Can you really understand conflict resolution and reconciliation unless you learn first-hand how it happens at the grassroots?
The service learning component of the M.Phil. in Conflict Resolution and Reconciliation, which is taught at Trinity College Dublin at Belfast , is a particularly intense example of student involvement in learning. These students have the chance to develop skills relevant to conflict resolution and reconciliation work, which deepens their appreciation of just how difficult reconciliation is and how deeply ethnic, national and religious differences can be embedded in cultures, even in supposedly ‘post-conflict' settings.
In 2007, Dr Gladys Ganiel established service learning in a module called ‘Reconciliation in Northern Ireland.' Students have demonstrated exceptional enthusiasm and learning from this aspect of the course, so much so that beginning in October 2010 Dr Ganiel will pilot an optional 10 ECTS module, ‘Community Learning and Reflective Practice in Northern Ireland.' This new module includes a placement or internship with a community-based organisation in Northern Ireland which is engaged in peacebuilding and reconciliation work. Local students who already work for an organisation will draw on their experience there, whilst international students will receive placements with partner organisations.
The module runs during the first semester but students have the option of remaining with their organisation throughout the year if they wish. Assessment is based on a substantial piece of written work, such as a piece of research for the organisation, an essay evaluating the organisation, or an essay on reflective practice.
Dr Joseph Cammarano, Assistant Professor of Political Science and Community Service Studies at Providence College, USA, has been an external evaluator of the service learning component of the M.Phil. programme. He says,
In my review of course materials and pedagogy, and upon my visit, I discovered that Dr. Ganiel made outstanding use of these techniques in her course. The integration of community work into course design was clear, logical, and consistent with approaches utilised by others in the field. Site assignments were elegantly aligned with the course materials, and a generous variety of choices afforded students ample opportunities to take advantage of this option. Expectations were made abundantly clear in the course syllabus. Overall, the design and execution of service learning is an excellent model for other instructors. The students in the course were universally positive in their assessment of its use, and their comments reinforced my own assessment of the strengths of the use of community based learning for the course.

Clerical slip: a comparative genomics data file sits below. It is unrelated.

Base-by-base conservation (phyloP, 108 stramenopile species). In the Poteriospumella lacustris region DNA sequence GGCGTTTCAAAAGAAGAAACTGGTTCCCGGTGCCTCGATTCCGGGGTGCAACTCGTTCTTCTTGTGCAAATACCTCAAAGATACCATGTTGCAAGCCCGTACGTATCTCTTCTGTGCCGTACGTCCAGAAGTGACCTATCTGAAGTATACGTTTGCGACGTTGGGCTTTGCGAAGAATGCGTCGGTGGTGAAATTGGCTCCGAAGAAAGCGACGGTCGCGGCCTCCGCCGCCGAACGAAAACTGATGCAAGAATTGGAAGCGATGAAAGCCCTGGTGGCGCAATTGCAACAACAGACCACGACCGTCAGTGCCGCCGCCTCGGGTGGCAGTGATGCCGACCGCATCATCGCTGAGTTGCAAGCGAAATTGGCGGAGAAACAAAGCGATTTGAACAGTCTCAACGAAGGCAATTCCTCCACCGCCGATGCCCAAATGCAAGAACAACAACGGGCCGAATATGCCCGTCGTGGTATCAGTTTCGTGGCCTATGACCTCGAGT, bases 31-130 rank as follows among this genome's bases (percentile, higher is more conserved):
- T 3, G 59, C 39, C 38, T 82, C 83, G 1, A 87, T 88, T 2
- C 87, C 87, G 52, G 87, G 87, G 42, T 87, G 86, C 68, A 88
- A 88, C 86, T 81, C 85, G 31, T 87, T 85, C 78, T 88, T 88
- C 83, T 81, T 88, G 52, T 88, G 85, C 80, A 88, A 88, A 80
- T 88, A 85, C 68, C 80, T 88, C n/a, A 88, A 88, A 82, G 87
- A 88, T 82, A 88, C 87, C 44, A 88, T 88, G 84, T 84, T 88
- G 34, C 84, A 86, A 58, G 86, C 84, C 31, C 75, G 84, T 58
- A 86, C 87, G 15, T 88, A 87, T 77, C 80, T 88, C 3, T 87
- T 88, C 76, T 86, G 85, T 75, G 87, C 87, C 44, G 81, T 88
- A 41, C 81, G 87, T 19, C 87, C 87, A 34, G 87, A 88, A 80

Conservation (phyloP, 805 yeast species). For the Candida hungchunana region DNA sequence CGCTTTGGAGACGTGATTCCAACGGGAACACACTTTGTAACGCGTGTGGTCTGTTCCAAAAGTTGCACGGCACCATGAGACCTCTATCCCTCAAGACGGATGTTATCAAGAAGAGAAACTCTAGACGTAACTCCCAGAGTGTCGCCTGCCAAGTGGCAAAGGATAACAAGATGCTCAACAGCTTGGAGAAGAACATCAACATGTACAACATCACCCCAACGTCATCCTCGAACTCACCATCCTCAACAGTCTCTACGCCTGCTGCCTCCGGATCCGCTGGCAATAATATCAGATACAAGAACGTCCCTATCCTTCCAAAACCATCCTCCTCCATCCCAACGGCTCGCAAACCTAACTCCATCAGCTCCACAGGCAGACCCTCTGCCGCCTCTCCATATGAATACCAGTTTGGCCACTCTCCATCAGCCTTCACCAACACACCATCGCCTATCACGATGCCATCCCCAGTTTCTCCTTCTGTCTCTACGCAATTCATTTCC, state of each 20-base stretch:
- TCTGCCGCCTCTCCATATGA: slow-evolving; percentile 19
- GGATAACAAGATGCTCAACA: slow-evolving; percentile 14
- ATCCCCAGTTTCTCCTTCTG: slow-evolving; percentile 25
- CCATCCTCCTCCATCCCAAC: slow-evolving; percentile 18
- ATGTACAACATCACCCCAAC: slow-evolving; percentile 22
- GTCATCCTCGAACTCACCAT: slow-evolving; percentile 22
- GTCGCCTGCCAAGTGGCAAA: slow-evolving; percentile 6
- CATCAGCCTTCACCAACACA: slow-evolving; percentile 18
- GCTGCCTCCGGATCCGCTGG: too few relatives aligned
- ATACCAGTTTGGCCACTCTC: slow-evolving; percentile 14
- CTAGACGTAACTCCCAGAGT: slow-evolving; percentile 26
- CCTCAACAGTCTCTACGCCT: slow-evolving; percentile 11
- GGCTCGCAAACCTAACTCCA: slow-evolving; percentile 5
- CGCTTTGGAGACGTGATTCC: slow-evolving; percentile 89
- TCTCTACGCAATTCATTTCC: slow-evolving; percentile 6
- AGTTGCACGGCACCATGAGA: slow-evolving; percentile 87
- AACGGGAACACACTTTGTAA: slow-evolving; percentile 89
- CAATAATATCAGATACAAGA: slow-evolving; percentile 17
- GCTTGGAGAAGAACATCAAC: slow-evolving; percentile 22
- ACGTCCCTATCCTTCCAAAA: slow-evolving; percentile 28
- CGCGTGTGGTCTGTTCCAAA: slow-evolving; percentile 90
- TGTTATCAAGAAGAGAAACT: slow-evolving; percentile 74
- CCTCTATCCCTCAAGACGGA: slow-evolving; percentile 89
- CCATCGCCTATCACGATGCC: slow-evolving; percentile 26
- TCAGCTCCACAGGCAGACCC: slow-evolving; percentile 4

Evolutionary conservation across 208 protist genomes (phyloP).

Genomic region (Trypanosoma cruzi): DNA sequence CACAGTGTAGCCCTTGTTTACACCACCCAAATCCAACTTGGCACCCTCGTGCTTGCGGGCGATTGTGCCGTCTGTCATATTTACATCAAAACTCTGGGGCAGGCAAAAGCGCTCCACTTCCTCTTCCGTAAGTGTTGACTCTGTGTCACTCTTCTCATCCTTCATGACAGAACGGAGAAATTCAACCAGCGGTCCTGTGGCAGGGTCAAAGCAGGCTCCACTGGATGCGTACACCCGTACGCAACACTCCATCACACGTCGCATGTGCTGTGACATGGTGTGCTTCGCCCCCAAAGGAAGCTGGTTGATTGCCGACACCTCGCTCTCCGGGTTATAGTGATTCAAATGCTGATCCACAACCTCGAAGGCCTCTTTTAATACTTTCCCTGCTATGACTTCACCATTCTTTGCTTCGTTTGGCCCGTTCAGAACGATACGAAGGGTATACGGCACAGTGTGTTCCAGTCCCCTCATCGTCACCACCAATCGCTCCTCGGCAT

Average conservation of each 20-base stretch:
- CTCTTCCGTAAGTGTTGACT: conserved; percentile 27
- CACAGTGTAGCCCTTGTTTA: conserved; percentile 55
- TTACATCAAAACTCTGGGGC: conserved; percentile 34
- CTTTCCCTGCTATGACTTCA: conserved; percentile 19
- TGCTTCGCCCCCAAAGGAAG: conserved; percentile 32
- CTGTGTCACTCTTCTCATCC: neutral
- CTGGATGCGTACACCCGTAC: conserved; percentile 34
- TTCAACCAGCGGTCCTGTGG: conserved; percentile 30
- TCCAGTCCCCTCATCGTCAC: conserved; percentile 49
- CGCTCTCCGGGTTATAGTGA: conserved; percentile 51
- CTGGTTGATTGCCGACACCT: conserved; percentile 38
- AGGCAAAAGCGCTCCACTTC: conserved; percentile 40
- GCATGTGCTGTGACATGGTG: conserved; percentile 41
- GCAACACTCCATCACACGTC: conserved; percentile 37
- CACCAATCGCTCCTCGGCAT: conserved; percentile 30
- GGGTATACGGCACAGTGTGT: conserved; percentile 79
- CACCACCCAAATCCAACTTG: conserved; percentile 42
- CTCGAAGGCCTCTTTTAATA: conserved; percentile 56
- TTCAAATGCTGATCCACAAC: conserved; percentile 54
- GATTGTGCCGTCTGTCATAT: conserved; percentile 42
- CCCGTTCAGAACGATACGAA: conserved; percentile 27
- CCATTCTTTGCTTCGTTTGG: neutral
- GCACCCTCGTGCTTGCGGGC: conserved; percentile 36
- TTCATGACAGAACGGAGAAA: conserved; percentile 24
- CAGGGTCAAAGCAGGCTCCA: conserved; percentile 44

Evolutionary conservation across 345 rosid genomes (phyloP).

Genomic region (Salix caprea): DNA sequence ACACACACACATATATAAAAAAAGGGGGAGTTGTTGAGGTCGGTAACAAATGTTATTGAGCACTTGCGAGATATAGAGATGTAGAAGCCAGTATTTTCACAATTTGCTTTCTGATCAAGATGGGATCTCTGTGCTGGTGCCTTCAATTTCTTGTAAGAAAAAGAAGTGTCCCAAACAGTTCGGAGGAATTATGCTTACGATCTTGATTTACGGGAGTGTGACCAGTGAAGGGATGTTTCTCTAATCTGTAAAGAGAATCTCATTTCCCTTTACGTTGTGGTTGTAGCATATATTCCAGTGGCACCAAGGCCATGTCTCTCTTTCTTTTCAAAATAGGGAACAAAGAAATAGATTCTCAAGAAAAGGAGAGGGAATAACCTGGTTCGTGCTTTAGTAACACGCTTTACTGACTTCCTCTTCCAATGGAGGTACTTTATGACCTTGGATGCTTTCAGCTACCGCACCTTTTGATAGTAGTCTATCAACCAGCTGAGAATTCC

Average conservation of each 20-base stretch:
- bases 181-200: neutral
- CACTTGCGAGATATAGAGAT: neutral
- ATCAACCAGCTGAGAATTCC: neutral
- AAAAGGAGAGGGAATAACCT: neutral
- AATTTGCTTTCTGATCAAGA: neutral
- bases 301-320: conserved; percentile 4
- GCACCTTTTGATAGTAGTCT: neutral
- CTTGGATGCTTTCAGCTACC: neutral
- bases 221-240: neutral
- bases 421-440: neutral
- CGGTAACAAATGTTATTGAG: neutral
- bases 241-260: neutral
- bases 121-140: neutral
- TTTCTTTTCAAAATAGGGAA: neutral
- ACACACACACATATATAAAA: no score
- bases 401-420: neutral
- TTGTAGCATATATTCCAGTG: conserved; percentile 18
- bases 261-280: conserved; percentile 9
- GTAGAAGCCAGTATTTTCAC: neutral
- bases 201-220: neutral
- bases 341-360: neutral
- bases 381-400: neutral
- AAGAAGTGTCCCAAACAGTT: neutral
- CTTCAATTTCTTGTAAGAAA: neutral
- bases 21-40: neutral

This is what past students have had to say about the service learning aspect of the M.Phil. programme in Belfast:
"The community-based learning component was one of my favourite aspects of the course. My placement at a community development group in West Belfast complemented what I was learning in the classroom in a way that no in-class discussion ever could. It extended theoretical discussion into real-world application and made the course a living curriculum. I would not be as proud of my M.Phil. in Reconciliation Studies had I not taken part in its community-based learning program."
–Eileen Paquette, Class of 2009. Eileen had a placement with Interaction Belfast and is now teaching World Religions, Ethics, and Social Justice at a secondary school in Boston, USA.
The experience that I got from my placement with the Unity Pilgrims at Clonard Monastery led me to appreciate the possibility of restoring relationships even after hurting each other so badly. Having read and watched news over the years on the conflict between Catholics and Protestants in Northern Ireland, I thought it would never be possible for the two communities to worship together. The Unity Pilgrims proved otherwise. That experience has helped me realise that the Zimbabwean conflict that has been based on political differences can be overcome if the willingness to do so is there and if the necessary efforts are undertaken. It's possible to be under one roof and have a common cause even after a conflict. –Joram Tarusarira, Class of 2009. Joram had a placement with the Unity Pilgrims based at Clonard Monastery in Belfast. He is currently the Head of the Civics Department at Silveira House, a Development, Leadership & Peace Education Institute in Harare, Zimbabwe.
I believe the study and analysis of the various elements of reconciliation and possible approaches to it helped me in the common pastoral task of addressing situations of conflict, serious disagreement and relationship breakdown which are not uncommon in parish life. The treatment of the Northern Ireland situation was very thorough and very balanced and it provided me with a good framework within which to locate my own experiences of the ‘Troubles', my perceptions of the ‘peace process' and my perspectives on future needs at local community level. This has been very relevant to cross-community discussions between Catholic and Church of Ireland parishioners which are currently taking place in the town where I now work and in which I have been taking part. – Fr. Andrew McMahon, Class of 2009. Fr. Andrew's reflections on working as a local parish priest was his contribution to the community based learning component of the course.
Sample Partner Organisations
- Centre for Contemporary Christianity
- Corrymeela Community
- Irish School of Ecumenics' Education for Reconciliation Programme
- Healing Through Remembering
- Interaction Belfast
- Unity Pilgrims – Clonard Monastery
- Youth Link